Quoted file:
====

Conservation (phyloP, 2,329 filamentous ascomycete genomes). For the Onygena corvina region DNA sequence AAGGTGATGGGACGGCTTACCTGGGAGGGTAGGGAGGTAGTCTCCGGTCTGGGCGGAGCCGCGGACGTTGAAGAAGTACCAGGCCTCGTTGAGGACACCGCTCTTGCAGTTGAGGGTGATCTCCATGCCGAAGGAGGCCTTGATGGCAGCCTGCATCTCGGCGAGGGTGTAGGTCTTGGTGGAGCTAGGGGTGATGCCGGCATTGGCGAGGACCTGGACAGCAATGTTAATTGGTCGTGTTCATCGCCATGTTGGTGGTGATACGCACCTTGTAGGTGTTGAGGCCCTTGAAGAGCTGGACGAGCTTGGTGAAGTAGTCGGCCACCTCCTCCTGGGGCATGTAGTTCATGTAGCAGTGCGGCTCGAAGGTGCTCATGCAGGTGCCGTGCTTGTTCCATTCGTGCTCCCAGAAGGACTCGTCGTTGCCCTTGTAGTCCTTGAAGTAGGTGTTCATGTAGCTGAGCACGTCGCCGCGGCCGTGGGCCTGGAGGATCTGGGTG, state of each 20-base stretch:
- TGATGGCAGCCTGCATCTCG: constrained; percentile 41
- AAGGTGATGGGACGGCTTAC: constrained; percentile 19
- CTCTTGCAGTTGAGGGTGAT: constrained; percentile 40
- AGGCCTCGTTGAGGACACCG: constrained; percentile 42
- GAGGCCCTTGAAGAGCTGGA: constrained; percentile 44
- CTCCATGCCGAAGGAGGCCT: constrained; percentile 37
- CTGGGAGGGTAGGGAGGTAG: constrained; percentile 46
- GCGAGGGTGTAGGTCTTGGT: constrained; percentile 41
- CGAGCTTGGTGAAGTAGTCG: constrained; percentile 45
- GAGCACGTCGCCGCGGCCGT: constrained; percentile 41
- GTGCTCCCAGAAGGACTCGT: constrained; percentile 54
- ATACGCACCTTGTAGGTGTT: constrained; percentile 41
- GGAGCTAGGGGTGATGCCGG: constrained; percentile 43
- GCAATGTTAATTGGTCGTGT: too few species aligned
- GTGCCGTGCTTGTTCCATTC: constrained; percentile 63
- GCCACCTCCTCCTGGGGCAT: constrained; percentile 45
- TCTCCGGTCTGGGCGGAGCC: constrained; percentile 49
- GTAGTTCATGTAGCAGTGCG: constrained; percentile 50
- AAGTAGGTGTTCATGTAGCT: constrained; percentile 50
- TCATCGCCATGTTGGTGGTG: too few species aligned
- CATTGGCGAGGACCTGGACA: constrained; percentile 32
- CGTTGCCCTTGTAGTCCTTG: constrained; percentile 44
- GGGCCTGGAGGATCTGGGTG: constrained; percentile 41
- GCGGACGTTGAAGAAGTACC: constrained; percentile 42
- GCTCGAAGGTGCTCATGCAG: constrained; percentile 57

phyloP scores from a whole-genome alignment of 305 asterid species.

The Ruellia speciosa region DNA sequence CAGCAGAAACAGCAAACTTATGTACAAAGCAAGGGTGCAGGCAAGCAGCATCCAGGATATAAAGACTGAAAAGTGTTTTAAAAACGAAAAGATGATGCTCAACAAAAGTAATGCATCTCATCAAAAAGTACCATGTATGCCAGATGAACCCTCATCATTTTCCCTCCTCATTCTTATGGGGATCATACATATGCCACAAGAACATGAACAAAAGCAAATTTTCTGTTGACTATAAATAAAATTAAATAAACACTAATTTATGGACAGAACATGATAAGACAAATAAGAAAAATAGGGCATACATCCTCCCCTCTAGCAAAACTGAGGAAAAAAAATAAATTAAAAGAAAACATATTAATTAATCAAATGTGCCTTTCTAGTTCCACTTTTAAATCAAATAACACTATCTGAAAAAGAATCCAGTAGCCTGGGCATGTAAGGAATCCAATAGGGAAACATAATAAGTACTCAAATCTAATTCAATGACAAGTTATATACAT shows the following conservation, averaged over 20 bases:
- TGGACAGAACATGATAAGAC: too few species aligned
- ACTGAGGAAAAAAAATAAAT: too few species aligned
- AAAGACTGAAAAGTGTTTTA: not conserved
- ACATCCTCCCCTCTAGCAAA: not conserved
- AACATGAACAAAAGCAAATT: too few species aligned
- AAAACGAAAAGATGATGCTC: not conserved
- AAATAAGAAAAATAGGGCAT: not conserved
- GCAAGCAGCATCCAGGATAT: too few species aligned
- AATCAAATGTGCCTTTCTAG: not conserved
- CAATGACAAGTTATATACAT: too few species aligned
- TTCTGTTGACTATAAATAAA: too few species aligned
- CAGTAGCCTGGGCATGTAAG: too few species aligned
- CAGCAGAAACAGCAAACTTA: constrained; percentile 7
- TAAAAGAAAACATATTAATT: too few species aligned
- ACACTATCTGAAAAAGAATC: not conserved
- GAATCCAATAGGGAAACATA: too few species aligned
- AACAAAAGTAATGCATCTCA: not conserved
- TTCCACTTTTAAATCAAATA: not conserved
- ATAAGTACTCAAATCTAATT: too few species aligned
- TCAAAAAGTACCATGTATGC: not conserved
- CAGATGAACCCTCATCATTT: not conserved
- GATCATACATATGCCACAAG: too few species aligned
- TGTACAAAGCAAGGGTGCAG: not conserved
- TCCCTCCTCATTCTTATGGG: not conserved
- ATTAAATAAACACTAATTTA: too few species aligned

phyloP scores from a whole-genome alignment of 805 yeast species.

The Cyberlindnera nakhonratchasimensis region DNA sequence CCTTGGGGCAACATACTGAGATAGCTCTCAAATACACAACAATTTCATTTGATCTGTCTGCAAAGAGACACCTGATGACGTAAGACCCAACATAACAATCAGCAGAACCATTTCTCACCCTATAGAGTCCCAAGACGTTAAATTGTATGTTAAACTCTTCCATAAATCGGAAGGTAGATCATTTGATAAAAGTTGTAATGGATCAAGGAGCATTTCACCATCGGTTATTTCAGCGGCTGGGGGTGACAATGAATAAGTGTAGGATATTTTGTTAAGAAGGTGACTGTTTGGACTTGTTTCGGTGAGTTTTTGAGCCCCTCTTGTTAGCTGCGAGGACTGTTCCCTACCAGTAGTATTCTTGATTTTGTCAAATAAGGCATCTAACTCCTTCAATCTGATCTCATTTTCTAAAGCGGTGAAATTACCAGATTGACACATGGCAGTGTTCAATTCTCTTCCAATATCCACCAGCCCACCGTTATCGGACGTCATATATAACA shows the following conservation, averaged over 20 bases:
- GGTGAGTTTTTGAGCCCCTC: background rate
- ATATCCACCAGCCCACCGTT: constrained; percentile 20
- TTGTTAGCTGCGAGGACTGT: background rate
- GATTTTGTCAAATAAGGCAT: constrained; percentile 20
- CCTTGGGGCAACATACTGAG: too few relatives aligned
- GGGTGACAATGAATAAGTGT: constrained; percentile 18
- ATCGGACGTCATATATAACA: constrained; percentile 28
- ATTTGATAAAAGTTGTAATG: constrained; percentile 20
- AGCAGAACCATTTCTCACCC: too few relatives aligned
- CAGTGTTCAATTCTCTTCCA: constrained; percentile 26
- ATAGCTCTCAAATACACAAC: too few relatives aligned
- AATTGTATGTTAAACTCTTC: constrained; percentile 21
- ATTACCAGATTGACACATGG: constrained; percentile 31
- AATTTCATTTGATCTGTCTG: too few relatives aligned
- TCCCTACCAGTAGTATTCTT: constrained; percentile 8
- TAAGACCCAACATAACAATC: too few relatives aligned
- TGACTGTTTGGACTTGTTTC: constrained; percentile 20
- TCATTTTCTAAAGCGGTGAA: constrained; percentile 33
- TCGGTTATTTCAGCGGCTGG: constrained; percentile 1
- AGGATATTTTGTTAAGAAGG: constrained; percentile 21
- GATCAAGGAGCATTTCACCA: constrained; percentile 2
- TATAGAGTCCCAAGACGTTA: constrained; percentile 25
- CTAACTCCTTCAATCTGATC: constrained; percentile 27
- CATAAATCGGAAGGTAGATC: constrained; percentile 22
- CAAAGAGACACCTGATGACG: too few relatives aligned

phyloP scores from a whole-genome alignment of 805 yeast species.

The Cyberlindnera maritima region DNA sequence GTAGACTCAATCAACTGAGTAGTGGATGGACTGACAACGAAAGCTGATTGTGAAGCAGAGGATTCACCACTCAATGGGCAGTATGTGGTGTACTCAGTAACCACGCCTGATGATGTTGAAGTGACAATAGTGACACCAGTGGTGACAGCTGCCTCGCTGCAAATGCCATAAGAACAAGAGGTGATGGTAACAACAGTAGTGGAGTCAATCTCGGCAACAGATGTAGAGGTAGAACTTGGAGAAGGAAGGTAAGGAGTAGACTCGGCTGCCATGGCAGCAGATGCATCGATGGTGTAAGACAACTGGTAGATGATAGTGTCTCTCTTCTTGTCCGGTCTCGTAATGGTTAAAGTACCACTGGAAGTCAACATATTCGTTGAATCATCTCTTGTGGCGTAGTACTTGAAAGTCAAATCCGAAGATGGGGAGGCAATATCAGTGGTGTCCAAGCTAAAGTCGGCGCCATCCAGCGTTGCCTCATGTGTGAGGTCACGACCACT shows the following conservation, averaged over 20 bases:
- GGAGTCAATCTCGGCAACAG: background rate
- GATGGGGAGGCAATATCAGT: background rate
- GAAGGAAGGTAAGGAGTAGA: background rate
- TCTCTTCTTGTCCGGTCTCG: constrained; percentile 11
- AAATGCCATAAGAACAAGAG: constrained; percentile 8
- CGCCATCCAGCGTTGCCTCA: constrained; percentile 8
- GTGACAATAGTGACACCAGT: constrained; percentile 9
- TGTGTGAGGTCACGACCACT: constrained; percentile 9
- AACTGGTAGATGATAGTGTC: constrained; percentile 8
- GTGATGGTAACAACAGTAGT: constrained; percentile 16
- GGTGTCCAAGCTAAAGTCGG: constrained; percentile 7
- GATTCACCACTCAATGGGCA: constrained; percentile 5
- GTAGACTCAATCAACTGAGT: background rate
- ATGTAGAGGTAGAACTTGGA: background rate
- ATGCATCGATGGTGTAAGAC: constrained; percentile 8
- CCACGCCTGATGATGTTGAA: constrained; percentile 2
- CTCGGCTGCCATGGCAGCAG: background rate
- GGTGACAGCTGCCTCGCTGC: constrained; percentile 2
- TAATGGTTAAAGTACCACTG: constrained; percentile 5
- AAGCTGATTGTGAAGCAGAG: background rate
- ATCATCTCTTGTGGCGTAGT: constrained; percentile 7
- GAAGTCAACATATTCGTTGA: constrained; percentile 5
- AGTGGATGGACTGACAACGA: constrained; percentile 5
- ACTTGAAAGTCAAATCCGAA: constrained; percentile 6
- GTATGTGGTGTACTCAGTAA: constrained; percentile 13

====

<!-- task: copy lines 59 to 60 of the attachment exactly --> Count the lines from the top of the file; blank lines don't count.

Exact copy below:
- GATTTTGTCAAATAAGGCAT: constrained; percentile 20
- CCTTGGGGCAACATACTGAG: too few relatives aligned